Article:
Let’s Look Together at White Privilege – 3

Reflections on White Frigility by Robin DiAgnelo, Introduction.

DiAngelo explains in her intro who she is and how it is she came to write the book. A white woman, she was a diversity trainer whose job it was to work with people in a workplace to educate them about racism and, hopefully, improve the workplace situation. “I was taken aback,” she writes, “by how angry and defensive so many white people became at the suggestion that they were connected to racism in any way. The very idea that they would be required to attend a workshop in racism outraged them.” In order to understand, DiAngelo linked racism to the idea of being bad. As I suggested in yesterday’s blog, being racist, she said, also meant an individual would actually want to do harm to others because of race. It is no surprise that a person would want to defend themselves.

It is important that people realize that we are all swimming in the same racial water, as she puts it. If I accept that racism is unavoidable, for ANYONE, then maybe I can “understand racism as a system into which I was socialized (and) I can receive feedback on my problematic racial patterns as a helpful way to support my learning and growth.”

Years ago, I had a taste of racism and the white reaction to racism when each summer I took teens from my church to the Red Lake Reservation in norther Minnesota to do service work. It was the Catholic mission that that we visited and they put us to work in the school and on the church grounds. The staff set up opportunities for the kids to listen to speakers and have some cultural experiences while we were there.

There was on man, a native elder, who often came during our visits, to teach the history of the Red Lake people and about native spirituality. He was pretty straight-forward, even confrontational, suggesting that this group of white teens were somewhat responsible for the actions of their ancestors as they manipulated the tribe in wrangling a piece of the lakes by tricking them in the wordage of the treaty. That drew quite a reaction from the kids, as you might expect. Their ancestors might have been unjust, but THEY hadn’t done anything wrong. While I didn’t say so, I sided with the kids. I felt protective of their fragile feelings as teenagers. And my own, I guess.

I wish I had understood back then about white privilege. This would have been a perfect moment to teach them.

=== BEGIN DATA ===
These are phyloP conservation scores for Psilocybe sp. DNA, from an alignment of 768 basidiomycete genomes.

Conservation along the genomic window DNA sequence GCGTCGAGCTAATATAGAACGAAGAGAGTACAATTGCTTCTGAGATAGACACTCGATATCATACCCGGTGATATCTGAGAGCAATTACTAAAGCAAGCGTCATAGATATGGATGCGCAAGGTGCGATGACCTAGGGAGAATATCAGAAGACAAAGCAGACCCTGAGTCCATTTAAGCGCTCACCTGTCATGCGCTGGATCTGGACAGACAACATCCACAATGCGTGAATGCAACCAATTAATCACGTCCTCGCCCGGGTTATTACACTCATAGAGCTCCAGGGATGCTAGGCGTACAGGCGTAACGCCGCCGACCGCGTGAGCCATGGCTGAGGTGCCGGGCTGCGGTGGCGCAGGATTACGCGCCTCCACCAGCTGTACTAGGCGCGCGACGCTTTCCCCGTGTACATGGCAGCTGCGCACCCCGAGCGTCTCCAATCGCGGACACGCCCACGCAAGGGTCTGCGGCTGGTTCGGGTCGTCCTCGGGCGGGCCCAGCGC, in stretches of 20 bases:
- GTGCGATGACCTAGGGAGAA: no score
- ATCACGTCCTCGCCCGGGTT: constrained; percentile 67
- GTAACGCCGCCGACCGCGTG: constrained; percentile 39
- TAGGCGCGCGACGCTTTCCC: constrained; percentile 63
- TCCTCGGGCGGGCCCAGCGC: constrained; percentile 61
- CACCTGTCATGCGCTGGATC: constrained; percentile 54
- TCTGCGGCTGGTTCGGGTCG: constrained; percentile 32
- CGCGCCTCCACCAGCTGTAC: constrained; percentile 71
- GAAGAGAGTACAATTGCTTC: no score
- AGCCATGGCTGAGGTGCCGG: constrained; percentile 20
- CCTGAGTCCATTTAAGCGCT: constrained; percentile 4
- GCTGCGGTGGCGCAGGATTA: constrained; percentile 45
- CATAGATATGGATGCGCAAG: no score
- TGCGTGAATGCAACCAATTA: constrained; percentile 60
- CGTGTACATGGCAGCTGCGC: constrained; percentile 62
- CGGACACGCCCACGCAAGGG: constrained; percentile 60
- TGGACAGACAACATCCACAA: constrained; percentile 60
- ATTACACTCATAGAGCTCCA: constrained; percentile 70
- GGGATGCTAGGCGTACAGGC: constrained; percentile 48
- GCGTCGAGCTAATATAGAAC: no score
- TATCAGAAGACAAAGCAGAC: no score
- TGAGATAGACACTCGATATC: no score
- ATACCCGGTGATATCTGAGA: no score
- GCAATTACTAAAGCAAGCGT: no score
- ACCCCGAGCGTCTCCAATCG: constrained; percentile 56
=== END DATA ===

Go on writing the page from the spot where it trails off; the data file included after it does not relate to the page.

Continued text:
On one of our trips to Red Lake we happened to be there during pow-wow days. This was a fairly small pow-wow compared to others I attended because Red Lake is a closed reservation, though there were a few whites from the surrounding areas. After the pow-wow, we gathered in our space at the mission’s convent where we were housed to talk about the experience. One of the girls, who I recall was quite feisty and outspoken, said, “They aren’t very friendly.” I asked her what she meant. “Well, we were sitting there in a group and not one of them came up to talk to us.” I asked her what she expected them to do and she said she didn’t really know, just that they weren’t friendly.

I asked her what would happen if a group of young Native American teenagers came from Red Lake to attend a football game at St. Cloud High school. “If they were sitting together in the bleachers just like you were today,” I said, “what would you do? Would you go up to them and welcome them?”

She said probably not. She would be too embarrassed to do so. I said, “The people at the pow-wow may not have known why you were there in the first place. But if they failed to welcome you, it is probably for the same reason.”

There was more we could have talked about. Embarrassment, perhaps, but fear also. Fear of the other. How did the Red Lake people at the pow-wow know whether these young white teenagers were there to cause harm? If a group of native kids showed up at a football game in St. Cloud, what assumptions might the white spectators make about them and their intentions? How complicated this becomes!

I look forward to your stories and your insights.